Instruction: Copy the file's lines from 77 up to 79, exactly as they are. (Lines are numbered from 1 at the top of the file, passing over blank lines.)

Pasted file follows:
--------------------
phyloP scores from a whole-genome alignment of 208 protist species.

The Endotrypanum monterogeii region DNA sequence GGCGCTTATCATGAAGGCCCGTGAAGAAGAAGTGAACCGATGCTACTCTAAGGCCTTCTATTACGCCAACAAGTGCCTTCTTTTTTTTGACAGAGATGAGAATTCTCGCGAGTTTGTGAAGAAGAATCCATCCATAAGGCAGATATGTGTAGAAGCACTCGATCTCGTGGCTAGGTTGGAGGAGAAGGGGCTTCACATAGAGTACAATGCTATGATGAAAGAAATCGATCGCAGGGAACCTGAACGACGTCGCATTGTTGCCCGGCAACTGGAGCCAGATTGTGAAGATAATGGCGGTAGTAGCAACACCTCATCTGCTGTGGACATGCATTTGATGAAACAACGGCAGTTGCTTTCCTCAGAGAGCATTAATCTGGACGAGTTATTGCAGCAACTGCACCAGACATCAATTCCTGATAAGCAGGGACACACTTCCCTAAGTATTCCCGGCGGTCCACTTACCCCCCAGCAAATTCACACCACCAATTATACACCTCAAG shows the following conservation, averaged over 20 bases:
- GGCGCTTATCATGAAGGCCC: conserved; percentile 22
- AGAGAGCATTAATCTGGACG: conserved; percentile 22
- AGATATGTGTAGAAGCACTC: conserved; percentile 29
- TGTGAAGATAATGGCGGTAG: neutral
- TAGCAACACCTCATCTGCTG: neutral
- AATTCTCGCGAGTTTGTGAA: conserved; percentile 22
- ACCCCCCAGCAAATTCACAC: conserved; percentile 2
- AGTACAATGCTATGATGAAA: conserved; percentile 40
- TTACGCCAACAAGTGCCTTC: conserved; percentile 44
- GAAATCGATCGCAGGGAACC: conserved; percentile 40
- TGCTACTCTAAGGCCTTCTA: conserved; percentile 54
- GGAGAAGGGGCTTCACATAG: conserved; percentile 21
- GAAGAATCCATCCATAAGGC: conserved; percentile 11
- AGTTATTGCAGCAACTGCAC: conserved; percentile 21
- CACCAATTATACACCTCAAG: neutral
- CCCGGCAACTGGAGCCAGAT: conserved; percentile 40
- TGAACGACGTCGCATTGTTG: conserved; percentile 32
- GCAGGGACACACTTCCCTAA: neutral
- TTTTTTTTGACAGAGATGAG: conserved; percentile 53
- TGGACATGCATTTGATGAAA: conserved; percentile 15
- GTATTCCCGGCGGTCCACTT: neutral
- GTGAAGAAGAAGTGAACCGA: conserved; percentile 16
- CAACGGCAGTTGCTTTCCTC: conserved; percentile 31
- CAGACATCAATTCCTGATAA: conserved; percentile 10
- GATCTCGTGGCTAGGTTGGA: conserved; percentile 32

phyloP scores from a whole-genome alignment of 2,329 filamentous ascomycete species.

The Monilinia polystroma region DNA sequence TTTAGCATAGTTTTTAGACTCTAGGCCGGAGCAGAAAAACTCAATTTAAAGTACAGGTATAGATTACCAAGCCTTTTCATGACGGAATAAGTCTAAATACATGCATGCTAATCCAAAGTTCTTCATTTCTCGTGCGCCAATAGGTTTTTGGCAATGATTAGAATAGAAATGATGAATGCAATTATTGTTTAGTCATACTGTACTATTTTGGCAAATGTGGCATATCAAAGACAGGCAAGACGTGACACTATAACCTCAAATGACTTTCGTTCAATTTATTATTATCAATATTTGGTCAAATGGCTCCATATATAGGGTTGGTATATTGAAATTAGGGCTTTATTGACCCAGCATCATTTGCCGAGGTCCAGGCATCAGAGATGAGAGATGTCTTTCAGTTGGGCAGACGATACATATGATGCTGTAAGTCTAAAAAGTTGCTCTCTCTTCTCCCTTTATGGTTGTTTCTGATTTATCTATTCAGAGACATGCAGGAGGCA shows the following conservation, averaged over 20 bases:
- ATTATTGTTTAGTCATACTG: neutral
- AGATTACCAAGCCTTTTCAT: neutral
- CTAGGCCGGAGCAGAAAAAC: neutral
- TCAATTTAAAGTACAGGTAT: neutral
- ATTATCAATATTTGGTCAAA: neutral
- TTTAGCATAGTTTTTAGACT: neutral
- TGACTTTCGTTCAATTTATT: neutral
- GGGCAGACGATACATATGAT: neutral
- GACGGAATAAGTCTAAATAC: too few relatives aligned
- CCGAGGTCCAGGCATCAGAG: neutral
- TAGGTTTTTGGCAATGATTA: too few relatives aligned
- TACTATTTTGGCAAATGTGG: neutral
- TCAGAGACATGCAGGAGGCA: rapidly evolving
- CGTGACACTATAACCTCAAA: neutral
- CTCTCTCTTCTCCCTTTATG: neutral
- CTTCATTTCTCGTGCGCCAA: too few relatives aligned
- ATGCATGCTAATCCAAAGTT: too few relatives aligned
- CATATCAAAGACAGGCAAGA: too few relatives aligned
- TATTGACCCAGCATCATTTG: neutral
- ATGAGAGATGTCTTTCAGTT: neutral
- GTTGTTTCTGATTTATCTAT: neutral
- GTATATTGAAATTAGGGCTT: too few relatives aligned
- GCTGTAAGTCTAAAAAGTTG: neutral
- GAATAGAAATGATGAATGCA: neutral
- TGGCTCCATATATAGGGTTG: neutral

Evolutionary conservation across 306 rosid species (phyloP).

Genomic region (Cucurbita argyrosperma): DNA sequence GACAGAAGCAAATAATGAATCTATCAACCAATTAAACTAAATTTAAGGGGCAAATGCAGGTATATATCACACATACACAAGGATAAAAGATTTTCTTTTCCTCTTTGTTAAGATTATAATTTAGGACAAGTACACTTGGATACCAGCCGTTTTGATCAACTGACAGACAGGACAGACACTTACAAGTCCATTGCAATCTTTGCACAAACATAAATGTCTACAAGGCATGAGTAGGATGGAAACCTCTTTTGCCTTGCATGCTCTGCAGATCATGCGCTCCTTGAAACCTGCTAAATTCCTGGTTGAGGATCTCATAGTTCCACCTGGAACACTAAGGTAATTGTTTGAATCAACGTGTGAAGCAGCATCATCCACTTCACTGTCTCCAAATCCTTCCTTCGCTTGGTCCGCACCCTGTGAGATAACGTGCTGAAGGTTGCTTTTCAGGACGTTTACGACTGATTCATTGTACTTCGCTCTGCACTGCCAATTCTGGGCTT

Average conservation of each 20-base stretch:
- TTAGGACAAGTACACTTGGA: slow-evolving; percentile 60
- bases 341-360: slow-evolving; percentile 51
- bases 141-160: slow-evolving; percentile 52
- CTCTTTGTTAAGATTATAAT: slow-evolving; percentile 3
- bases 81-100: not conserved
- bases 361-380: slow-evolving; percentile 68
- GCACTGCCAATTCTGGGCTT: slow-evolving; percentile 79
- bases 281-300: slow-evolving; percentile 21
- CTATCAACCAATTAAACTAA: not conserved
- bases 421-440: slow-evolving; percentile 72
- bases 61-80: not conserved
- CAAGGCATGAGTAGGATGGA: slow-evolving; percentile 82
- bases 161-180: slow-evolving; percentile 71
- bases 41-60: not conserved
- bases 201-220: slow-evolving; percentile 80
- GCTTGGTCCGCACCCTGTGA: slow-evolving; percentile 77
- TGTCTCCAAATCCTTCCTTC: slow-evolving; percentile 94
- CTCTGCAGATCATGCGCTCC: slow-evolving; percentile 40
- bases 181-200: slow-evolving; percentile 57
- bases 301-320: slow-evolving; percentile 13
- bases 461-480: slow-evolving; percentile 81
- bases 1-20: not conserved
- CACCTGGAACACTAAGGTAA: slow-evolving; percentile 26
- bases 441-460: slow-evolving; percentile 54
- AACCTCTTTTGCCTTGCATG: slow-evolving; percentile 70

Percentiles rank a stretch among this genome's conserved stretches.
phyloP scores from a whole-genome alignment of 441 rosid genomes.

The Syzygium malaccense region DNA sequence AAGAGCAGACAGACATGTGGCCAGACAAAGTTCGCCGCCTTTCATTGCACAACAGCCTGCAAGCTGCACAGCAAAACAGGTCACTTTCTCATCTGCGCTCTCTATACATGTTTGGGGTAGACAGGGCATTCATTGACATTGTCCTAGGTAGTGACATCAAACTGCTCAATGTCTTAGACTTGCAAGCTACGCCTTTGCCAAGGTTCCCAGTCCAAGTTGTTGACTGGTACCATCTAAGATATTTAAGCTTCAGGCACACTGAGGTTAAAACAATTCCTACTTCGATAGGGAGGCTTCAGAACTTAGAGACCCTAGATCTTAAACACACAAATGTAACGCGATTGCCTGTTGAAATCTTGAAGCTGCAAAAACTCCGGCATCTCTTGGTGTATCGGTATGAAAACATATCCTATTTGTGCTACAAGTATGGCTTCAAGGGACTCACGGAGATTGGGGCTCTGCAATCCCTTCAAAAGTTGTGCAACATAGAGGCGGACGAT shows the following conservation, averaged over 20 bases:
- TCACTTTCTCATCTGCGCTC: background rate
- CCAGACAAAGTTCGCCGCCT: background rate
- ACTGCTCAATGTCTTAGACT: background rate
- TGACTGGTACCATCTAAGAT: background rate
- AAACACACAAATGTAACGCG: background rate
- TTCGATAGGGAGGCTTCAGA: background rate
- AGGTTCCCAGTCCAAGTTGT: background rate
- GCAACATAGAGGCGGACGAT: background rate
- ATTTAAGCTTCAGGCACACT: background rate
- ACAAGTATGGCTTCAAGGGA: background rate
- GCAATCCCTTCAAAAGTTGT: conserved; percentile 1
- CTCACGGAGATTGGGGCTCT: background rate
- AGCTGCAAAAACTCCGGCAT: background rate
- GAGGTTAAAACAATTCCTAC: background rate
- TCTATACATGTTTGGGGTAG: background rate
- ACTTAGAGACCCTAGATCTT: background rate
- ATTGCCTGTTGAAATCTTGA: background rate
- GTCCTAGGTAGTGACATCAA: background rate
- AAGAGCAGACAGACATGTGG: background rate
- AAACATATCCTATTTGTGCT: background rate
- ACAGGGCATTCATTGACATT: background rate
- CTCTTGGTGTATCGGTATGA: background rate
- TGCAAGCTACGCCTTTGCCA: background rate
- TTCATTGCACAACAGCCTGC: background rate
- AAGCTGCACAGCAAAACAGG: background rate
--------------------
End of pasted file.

- bases 301-320: slow-evolving; percentile 13
- bases 461-480: slow-evolving; percentile 81
- bases 1-20: not conserved